/usr/src/linux & /usr/src/linux-2.4.20 directories

Tushar Teredesai tushar at linuxfromscratch.org
Tue Jan 28 09:14:58 PST 2003

Dagmar d'Surreal wrote:

>On Tue, 2003-01-28 at 04:03, Tushar Teredesai wrote:
>>Nope. Its not. The important thing is that the headers that are 
>>accessible via /usr/include/linux and /usr/include/asm should *always* 
>>be the ones that glibc is compiled against. It doesn't matter whether 
>>/usr/include/linux is a directory or a symlink to somewhere else (say 
>>/usr/src/linux or /opt/kernel-sources).
>Symlinks from /usr/include/linux make the Baby Torvalds(*) cry.  Didn't
>you see the email that's cited in the book?  Linus has said that
>/usr/include/{linux|asm} should not be symlinks.
Yep, I did read that. It clearly states that in Linus' system (at least 
at the time the mail was written) the kernel headers that glibc was 
compiled against are in /usr/src/linux with symlinks from /usr/include. 
And he says that the new kernel sources should not go in /usr/src/linux:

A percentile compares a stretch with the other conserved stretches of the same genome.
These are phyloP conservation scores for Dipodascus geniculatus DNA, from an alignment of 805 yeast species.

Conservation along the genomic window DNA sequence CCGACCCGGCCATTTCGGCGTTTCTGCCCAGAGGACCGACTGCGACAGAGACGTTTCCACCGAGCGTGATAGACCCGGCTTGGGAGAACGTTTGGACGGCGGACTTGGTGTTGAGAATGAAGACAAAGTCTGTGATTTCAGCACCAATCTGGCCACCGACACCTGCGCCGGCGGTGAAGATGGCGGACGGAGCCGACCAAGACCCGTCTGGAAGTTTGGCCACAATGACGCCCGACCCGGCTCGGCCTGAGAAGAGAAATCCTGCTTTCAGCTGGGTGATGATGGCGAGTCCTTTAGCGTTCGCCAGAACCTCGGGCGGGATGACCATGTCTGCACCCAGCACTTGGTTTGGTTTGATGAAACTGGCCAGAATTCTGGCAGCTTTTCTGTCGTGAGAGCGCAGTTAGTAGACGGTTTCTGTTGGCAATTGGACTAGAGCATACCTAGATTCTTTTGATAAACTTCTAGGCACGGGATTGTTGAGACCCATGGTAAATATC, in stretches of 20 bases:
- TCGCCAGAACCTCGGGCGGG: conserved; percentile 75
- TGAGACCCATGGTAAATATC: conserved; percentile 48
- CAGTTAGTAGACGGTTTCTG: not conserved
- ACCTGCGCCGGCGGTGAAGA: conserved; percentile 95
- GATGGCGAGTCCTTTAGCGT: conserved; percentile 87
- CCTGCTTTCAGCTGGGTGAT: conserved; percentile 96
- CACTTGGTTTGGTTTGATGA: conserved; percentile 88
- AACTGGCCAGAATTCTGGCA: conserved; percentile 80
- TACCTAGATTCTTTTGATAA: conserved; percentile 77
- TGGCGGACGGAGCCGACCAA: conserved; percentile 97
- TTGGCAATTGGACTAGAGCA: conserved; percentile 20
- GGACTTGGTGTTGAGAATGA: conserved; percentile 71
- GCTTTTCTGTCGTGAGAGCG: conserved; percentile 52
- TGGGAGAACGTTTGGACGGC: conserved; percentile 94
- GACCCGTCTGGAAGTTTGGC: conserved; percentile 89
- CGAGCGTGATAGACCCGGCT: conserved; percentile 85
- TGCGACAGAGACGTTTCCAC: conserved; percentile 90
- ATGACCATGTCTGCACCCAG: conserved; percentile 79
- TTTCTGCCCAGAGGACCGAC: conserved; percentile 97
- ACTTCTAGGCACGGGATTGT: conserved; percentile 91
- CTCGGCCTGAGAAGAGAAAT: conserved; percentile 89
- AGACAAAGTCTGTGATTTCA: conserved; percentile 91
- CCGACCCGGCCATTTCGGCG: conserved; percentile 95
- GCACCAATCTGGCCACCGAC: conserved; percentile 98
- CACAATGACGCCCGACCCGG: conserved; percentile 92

<quote>and people still remember that the linux sources should go into 
"/usr/src/linux" even though that hasn't been true in a _long_ 
time.</quote> That indicates that he recommends building the kernel in a 
different location and that there is no guarantee that /usr/src/linux 
would be the place to get the kernel sources for the currently running 

>>The package is definitely broken. Given the fact that the kernel 
>>developers have given a nearly failsafe mechanism for finding the 
>>relevant kernel source, why should a package pick a location that _may_ 
>>not be correct. It is ok to use /usr/src/linux as a fallback mechanism 
>>(in case the build symlink is invalid) but not as the default.
>Umm... that's not why that directory is version-granular.   It's
>versioned so that new kernels won't be dropping incompatible modules
>into the same directory as the old kernels' modules, which would break
>the ability to reinstall an old kernel quickly if something in a new one
>turnes out to be fubar.
I give up trying to explain this for the fear of repeating myself.

Tushar Teredesai

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